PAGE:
Faith Communities Must Take a Stand for a Livable Climate

In the US, many of the leading Protestant denominations have made official declarations on climate change, including the United Methodist Church, the Episcopal Church, Presbyterian Church USA, the Evangelical Lutheran Church of America, the United Church of Christ, and the Southern Baptist Convention, which is the largest denomination in our state by far and the country’s second-largest denomination after the Catholic Church. A broad consensus has finally emerged among faith leaders, but simply acknowledging climate change is not enough. It’s time for us to hold our local faith communities accountable for taking bold action to prevent the worst potential impacts of climate change. We need persistent activists who can reach these communities in a way that can inspire political transformation. This work can be taxing, but within our faith traditions, we can also find messages of hope and the spiritual tools for self-care we need to stay effective as activists. Meditation, prayer, intentional gratitude and healthy living can help us to stay resilient and motivated. It’s also crucial that we lead by example by reducing our own carbon footprints, while mindfully avoiding the spiritual poisons of consumerism, vitriol and cynicism.

The Electric Car that Climbed Mt. Washington

To celebrate National Drive Electric week, September 8 – 16, 2018, I decided to experiment with driving my electric vehicle (EV) from Marshall, NC to Mt Washington, NH.  Although a veteran to long distance trips in a conventional gas-mobile, I was a little daunted about taking my new 2018 Chevy Bolt.  But I love visiting the country by car so I had to get into my EV saddle sooner or later, no better time to begin than during a nationally recognized week.  Locally I was consistently getting greater than 250 miles estimated driving range on a full battery charge, but a 1,200 mile trip would necessitate careful planning to maximize my time efficiency, minimize my cost and not stretch my wits too thin.

EarthShare NC Makes Workplace Giving Easy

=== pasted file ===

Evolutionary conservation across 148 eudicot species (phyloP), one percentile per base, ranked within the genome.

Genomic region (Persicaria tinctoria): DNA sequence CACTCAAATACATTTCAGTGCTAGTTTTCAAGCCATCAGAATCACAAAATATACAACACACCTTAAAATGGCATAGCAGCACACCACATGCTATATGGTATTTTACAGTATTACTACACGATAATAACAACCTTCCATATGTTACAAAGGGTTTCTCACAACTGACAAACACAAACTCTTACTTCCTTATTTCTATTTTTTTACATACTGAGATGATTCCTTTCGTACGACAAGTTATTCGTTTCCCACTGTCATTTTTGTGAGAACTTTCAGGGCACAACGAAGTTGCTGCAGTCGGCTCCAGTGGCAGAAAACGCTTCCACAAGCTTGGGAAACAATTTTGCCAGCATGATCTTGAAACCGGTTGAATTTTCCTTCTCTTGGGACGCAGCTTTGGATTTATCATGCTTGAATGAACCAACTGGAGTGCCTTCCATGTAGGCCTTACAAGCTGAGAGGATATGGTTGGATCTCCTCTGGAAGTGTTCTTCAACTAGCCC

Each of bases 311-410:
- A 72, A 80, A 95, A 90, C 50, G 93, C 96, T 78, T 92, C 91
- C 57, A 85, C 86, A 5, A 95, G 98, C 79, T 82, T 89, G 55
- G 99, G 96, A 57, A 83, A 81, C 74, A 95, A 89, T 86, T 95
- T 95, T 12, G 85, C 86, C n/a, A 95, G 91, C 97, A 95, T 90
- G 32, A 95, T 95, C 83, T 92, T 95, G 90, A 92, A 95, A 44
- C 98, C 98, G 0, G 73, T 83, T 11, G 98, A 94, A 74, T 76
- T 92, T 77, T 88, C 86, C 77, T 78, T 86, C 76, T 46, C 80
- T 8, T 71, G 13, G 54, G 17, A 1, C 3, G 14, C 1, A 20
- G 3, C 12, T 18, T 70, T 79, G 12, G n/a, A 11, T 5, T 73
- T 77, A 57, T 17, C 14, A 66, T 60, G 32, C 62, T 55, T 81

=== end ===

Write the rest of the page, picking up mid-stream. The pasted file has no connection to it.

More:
SACE is proud to be part of EarthShare North Carolina, a coalition of conservation nonprofits working to preserve and enhance the natural environment.  The conservation nonprofits that make up EarthShare NC are working every day to protect the health of our air, land, water and wildlife – for the betterment of our health, economy, and quality of life.

Trump Administration’s “Affordable Clean Energy” Rule Is Anything But

If there’s one thing you need to know about the Affordable Clean Energy (ACE) rule, the Trump Administration’s new proposal for limiting carbon emissions from power plants, it’s this: ACE was not designed to reduce emissions; ACE was designed to boost generation from coal plants.

This is how Chattanoogans gave TVA their own “Run Around”

On August 22nd I joined concerned Tennesseans in Knoxville at the TVA board meeting to voice our concerns. Customers are tired of TVA’s lack of innovation, transparency, affordability and we need answers.

What is causing Florida’s algae crisis? 5 questions answered

This is a guest post by Dr. Karl Havens, professor at the University of Florida’s IFAS School of Forest Resources and Conservation, and the director of the Florida Sea Grant. This post was originally published on The Conversation here on August 10, 2018. We are publishing this piece to help explain the connections between climate change and the current algae crisis plaguing Florida. 

Guest Blog: The King of EVs

This is a guest post written by Rudy Beharrysingh, the president of the Blue Ridge EV Club. To read the original post, click here.   I always wondered why Telsa owners never seemed too worried about range.  Previously, I had an intellectual appreciation for Tesla cars, but never owned one myself.   That changed after driving a P85 […]

Guest Blog: A Cry for a Life Preserver

This is a guest post written by Frank Tursi, a retired journalist and current mayor pro tem for the coastal town of Swansboro, NC. The original post can be found here.   The numbers aren’t pretty. They paint a bleak picture of a drowning people. In less than 12 years, 6,500 houses along the N.C. […]

Energy independence

This blog post, by CHRISTIAN ROSELUND, editor of PV Magazine, was written on Wednesday, July 4 and originally published on the PV Magazine website here.  This July 4, it is more important – and possible – than ever to gain our independence from the conventional power industry, and to a degree, the utilities. For many of […]

South Carolina PSC votes to temporarily roll back SCEG rates by 15%. Utility whines about extreme political pressure.

Today the SC Public Service Commission unanimously and without debate voted to comply with the directive of the SC Legislature. The PSC approved a 15% electric rate decrease for SCE&G customers retroactive to April 1st of this year. Before you get too excited, this past Friday SCE&G filed suit in a federal District Court to block the rate rollback saying that the legislation passed is unconstitutional. In court is exactly where we expected to be all along and why I’ve been advocating that we could and should have gotten to this point sooner.